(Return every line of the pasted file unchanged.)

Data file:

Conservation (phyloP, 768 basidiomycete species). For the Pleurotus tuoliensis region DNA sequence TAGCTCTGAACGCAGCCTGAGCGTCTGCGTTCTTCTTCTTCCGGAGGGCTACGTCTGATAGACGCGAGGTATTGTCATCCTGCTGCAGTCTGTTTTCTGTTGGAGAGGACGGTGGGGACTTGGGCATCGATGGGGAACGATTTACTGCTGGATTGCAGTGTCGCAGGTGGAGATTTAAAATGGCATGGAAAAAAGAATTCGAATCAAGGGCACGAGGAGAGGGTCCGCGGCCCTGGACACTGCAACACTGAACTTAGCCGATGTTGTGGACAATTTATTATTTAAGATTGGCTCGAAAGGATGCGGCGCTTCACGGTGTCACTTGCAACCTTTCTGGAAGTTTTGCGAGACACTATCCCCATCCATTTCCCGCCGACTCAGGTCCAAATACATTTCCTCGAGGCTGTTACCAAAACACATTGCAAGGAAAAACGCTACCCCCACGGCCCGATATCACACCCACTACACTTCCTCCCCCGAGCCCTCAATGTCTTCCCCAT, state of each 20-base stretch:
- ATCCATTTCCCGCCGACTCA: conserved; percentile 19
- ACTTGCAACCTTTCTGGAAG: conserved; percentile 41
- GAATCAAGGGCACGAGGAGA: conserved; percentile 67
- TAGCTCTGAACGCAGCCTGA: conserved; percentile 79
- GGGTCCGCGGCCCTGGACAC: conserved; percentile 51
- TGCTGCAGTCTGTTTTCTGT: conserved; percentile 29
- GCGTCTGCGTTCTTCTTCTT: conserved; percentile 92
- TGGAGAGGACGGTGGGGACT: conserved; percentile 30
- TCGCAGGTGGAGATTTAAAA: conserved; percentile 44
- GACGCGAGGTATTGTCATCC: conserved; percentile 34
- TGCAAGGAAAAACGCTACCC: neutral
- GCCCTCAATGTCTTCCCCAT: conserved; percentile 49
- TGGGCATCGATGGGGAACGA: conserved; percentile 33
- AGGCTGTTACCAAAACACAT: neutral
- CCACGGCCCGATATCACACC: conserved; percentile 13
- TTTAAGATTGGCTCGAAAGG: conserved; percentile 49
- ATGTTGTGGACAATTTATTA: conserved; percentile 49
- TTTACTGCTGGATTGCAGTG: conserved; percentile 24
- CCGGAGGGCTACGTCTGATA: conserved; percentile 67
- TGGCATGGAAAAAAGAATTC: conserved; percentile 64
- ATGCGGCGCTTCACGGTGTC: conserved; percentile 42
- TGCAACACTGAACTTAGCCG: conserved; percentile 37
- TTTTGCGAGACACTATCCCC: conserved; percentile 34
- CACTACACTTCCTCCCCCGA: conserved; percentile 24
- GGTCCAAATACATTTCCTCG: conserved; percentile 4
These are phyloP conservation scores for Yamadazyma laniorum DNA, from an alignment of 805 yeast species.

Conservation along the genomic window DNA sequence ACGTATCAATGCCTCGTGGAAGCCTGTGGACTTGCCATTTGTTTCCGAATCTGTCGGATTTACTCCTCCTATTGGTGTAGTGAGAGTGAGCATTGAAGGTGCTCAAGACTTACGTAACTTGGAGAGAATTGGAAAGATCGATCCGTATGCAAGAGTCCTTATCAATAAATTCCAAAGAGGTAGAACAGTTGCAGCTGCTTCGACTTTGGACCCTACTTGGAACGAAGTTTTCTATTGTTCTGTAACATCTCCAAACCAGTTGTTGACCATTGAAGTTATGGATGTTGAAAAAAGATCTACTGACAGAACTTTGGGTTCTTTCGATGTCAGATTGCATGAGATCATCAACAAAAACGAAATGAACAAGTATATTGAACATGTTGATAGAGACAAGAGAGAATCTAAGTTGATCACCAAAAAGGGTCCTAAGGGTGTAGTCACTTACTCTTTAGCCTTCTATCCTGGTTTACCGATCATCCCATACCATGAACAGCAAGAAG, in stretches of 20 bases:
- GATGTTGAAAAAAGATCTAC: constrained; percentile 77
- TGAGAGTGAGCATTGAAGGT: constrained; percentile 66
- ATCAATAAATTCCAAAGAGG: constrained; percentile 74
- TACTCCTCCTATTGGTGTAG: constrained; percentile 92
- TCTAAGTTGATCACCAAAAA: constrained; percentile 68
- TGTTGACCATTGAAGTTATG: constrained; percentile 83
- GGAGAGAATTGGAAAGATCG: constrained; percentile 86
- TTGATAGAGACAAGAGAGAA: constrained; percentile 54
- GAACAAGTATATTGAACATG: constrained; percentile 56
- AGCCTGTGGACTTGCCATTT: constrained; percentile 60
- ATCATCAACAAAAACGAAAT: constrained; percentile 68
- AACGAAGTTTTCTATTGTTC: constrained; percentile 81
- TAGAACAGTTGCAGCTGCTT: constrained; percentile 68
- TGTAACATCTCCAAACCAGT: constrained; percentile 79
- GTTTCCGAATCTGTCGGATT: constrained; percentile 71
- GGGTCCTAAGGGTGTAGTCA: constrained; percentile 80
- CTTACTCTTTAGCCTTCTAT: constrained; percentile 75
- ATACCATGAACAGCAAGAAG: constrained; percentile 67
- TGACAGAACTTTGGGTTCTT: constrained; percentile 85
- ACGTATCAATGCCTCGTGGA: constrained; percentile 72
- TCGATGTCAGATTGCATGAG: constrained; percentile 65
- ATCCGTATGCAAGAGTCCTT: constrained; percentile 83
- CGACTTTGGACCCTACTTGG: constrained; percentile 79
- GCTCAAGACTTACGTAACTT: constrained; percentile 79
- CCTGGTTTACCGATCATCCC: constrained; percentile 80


Conservation (phyloP, 768 basidiomycete species). For the Pleurotus tuoliensis region DNA sequence TAGCTCTGAACGCAGCCTGAGCGTCTGCGTTCTTCTTCTTCCGGAGGGCTACGTCTGATAGACGCGAGGTATTGTCATCCTGCTGCAGTCTGTTTTCTGTTGGAGAGGACGGTGGGGACTTGGGCATCGATGGGGAACGATTTACTGCTGGATTGCAGTGTCGCAGGTGGAGATTTAAAATGGCATGGAAAAAAGAATTCGAATCAAGGGCACGAGGAGAGGGTCCGCGGCCCTGGACACTGCAACACTGAACTTAGCCGATGTTGTGGACAATTTATTATTTAAGATTGGCTCGAAAGGATGCGGCGCTTCACGGTGTCACTTGCAACCTTTCTGGAAGTTTTGCGAGACACTATCCCCATCCATTTCCCGCCGACTCAGGTCCAAATACATTTCCTCGAGGCTGTTACCAAAACACATTGCAAGGAAAAACGCTACCCCCACGGCCCGATATCACACCCACTACACTTCCTCCCCCGAGCCCTCAATGTCTTCCCCAT, state of each 20-base stretch:
- ATCCATTTCCCGCCGACTCA: conserved; percentile 19
- ACTTGCAACCTTTCTGGAAG: conserved; percentile 41
- GAATCAAGGGCACGAGGAGA: conserved; percentile 67
- TAGCTCTGAACGCAGCCTGA: conserved; percentile 79
- GGGTCCGCGGCCCTGGACAC: conserved; percentile 51
- TGCTGCAGTCTGTTTTCTGT: conserved; percentile 29
- GCGTCTGCGTTCTTCTTCTT: conserved; percentile 92
- TGGAGAGGACGGTGGGGACT: conserved; percentile 30
- TCGCAGGTGGAGATTTAAAA: conserved; percentile 44
- GACGCGAGGTATTGTCATCC: conserved; percentile 34
- TGCAAGGAAAAACGCTACCC: neutral
- GCCCTCAATGTCTTCCCCAT: conserved; percentile 49
- TGGGCATCGATGGGGAACGA: conserved; percentile 33
- AGGCTGTTACCAAAACACAT: neutral
- CCACGGCCCGATATCACACC: conserved; percentile 13
- TTTAAGATTGGCTCGAAAGG: conserved; percentile 49
- ATGTTGTGGACAATTTATTA: conserved; percentile 49
- TTTACTGCTGGATTGCAGTG: conserved; percentile 24
- CCGGAGGGCTACGTCTGATA: conserved; percentile 67
- TGGCATGGAAAAAAGAATTC: conserved; percentile 64
- ATGCGGCGCTTCACGGTGTC: conserved; percentile 42
- TGCAACACTGAACTTAGCCG: conserved; percentile 37
- TTTTGCGAGACACTATCCCC: conserved; percentile 34
- CACTACACTTCCTCCCCCGA: conserved; percentile 24
- GGTCCAAATACATTTCCTCG: conserved; percentile 4
These are phyloP conservation scores for Yamadazyma laniorum DNA, from an alignment of 805 yeast species.

Conservation along the genomic window DNA sequence ACGTATCAATGCCTCGTGGAAGCCTGTGGACTTGCCATTTGTTTCCGAATCTGTCGGATTTACTCCTCCTATTGGTGTAGTGAGAGTGAGCATTGAAGGTGCTCAAGACTTACGTAACTTGGAGAGAATTGGAAAGATCGATCCGTATGCAAGAGTCCTTATCAATAAATTCCAAAGAGGTAGAACAGTTGCAGCTGCTTCGACTTTGGACCCTACTTGGAACGAAGTTTTCTATTGTTCTGTAACATCTCCAAACCAGTTGTTGACCATTGAAGTTATGGATGTTGAAAAAAGATCTACTGACAGAACTTTGGGTTCTTTCGATGTCAGATTGCATGAGATCATCAACAAAAACGAAATGAACAAGTATATTGAACATGTTGATAGAGACAAGAGAGAATCTAAGTTGATCACCAAAAAGGGTCCTAAGGGTGTAGTCACTTACTCTTTAGCCTTCTATCCTGGTTTACCGATCATCCCATACCATGAACAGCAAGAAG, in stretches of 20 bases:
- GATGTTGAAAAAAGATCTAC: constrained; percentile 77
- TGAGAGTGAGCATTGAAGGT: constrained; percentile 66
- ATCAATAAATTCCAAAGAGG: constrained; percentile 74
- TACTCCTCCTATTGGTGTAG: constrained; percentile 92
- TCTAAGTTGATCACCAAAAA: constrained; percentile 68
- TGTTGACCATTGAAGTTATG: constrained; percentile 83
- GGAGAGAATTGGAAAGATCG: constrained; percentile 86
- TTGATAGAGACAAGAGAGAA: constrained; percentile 54
- GAACAAGTATATTGAACATG: constrained; percentile 56
- AGCCTGTGGACTTGCCATTT: constrained; percentile 60
- ATCATCAACAAAAACGAAAT: constrained; percentile 68
- AACGAAGTTTTCTATTGTTC: constrained; percentile 81
- TAGAACAGTTGCAGCTGCTT: constrained; percentile 68
- TGTAACATCTCCAAACCAGT: constrained; percentile 79
- GTTTCCGAATCTGTCGGATT: constrained; percentile 71
- GGGTCCTAAGGGTGTAGTCA: constrained; percentile 80
- CTTACTCTTTAGCCTTCTAT: constrained; percentile 75
- ATACCATGAACAGCAAGAAG: constrained; percentile 67
- TGACAGAACTTTGGGTTCTT: constrained; percentile 85
- ACGTATCAATGCCTCGTGGA: constrained; percentile 72
- TCGATGTCAGATTGCATGAG: constrained; percentile 65
- ATCCGTATGCAAGAGTCCTT: constrained; percentile 83
- CGACTTTGGACCCTACTTGG: constrained; percentile 79
- GCTCAAGACTTACGTAACTT: constrained; percentile 79
- CCTGGTTTACCGATCATCCC: constrained; percentile 80